Sheila Wu takes it upon herself to sew new clothes for the townspeople (why she and some other Archie characters are in Iceland and not Riverdale is an unexplained mystery). But nasty Reggie, Veronica and crew bully her constantly. In this story by writer Joanne Starer and artist Butch Mapa, the nasty teens eventually get what’s coming to them. It just wasn’t really my cup of tea.

Tony: I have a family connection to Iceland, so I think one struck me a lot better. It is weird that the characters were inexplicably Icelandic in this story, but I thought it was creepy and moody. I always love Twilight Zone-style cosmic karma twists. This is another one that the colors did a TON of work on. Glenn Whitmore uses bright colors set against gloomy greys to punctuate what Mapa is building with his layouts. 

I dug this one a lot, but I can absolutely understand it not being everyone’s cup of tea.

Tom: Tony, do you want to describe the final story, Wrath of the Sugar Plum Fairy?

Tony: Reggie Mantle is an asshole, especially to women. So when he pushes it a little too far, some Christmas magic becomes karmic payback. In short, Reggie’s new girlfriend is not what she seems.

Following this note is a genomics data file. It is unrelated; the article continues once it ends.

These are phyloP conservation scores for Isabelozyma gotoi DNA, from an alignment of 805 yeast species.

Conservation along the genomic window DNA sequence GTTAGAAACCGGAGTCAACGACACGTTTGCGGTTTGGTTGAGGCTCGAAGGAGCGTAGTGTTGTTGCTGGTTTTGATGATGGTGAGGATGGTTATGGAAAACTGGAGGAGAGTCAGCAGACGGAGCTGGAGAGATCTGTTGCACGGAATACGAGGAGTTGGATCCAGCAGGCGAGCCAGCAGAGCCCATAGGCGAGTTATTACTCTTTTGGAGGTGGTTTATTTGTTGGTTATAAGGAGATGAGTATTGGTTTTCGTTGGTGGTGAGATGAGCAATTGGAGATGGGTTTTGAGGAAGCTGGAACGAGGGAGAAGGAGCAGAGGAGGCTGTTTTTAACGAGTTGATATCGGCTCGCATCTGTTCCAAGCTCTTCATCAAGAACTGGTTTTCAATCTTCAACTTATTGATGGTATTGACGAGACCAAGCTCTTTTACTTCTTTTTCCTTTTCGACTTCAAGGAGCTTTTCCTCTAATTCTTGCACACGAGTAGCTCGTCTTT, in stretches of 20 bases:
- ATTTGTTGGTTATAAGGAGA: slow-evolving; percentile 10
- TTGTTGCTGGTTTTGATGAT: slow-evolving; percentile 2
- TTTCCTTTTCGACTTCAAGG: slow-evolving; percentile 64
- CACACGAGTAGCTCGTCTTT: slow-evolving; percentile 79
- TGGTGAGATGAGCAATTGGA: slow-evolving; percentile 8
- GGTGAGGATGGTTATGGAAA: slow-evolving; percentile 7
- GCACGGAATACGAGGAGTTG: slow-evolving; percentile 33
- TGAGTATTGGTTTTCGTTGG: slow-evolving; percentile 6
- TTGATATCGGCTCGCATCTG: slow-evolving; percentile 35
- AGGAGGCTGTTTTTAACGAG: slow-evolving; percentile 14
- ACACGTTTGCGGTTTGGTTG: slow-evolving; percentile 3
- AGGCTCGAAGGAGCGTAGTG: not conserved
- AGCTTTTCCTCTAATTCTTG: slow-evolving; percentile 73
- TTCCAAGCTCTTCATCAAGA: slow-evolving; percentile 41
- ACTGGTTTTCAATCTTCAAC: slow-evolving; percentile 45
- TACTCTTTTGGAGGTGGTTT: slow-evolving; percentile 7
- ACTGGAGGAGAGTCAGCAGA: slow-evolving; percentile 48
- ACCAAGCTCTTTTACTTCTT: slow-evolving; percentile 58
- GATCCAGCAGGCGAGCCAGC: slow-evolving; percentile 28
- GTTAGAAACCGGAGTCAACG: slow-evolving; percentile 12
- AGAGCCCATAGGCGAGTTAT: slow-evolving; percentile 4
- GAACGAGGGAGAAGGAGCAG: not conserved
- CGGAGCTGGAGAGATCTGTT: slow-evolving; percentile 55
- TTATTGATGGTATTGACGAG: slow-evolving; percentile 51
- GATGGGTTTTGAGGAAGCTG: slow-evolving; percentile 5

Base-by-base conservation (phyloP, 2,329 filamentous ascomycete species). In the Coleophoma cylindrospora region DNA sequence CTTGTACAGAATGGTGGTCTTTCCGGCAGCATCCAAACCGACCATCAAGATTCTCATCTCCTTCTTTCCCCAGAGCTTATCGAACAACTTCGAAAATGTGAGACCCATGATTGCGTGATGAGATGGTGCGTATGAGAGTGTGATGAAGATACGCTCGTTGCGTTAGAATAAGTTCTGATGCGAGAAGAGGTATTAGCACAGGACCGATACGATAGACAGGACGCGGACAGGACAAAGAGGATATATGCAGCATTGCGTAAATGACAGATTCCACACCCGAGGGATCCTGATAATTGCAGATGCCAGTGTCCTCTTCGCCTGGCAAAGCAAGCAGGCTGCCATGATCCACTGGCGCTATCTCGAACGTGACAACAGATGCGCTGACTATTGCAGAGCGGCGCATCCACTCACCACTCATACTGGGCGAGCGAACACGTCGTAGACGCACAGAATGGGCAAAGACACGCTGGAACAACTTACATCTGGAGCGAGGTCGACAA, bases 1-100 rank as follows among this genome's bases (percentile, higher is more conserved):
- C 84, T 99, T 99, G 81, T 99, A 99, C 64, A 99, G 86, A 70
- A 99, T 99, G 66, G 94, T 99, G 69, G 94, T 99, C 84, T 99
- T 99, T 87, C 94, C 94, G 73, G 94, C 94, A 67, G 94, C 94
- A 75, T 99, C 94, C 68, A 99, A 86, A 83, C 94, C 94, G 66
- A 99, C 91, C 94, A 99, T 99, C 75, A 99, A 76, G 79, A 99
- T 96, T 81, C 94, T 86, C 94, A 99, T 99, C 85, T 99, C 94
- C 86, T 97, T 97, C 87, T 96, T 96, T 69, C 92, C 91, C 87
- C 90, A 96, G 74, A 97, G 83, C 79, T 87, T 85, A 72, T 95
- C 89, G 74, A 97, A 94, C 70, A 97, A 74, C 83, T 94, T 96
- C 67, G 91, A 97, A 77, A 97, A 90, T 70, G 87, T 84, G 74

I liked this one, but it has the same problem the first story had – it was too short. I would have loved to have seen Candy, the Christmas homunculus, develop her relationship with Reggie a big more. See him mistreating her, while she clearly schemes against him, that sort of thing. I think Joe Corallo’s script is solid and I really enjoy Patrick Piazzalunga and Whitmore’s work on the art.I did however love the gruesome twist ending! It’s fun but again gets hampered by the brevity.

Tom: I like Piazzalunga’s art in this one better than the story from Corallo. Corallo didn’t have a lot of pages to work with, but the story seems a little too familiar: bad things happen to bad people. I also thought that it was too close in tone to the previous tale. Maybe it would have had more impact if they had separated the second two stories with the Krampus one. Or maybe it just wasn’t all that great!

So Tony, what did you think overall?

Tony: I liked it overall, but they needed maybe 10 to 15 more pages (total) to give the stories some room to breathe, the lead story in particular. I think with that, this would have been a lot more fun.

Tom: I’ll admit, it certainly wasn’t what I expected. But as you’ve said in the past, that’s why we do this column. Since I never would have picked up the book under ordinary circumstances, I would have been completely ignorant to the whole Archie Horror thing. I didn’t love all the stories, but I do love learning and stepping outside of my comfort zone.

Tony, what do you and Scott have in store for us to cap off 2022?

Tony: We are going to close the year with one of my favorites of the past 12 months, Marvel’s ever loving blue-eyed superstar The Thing by Walter Mosely, Tom Reilly and Jordie Bellaire!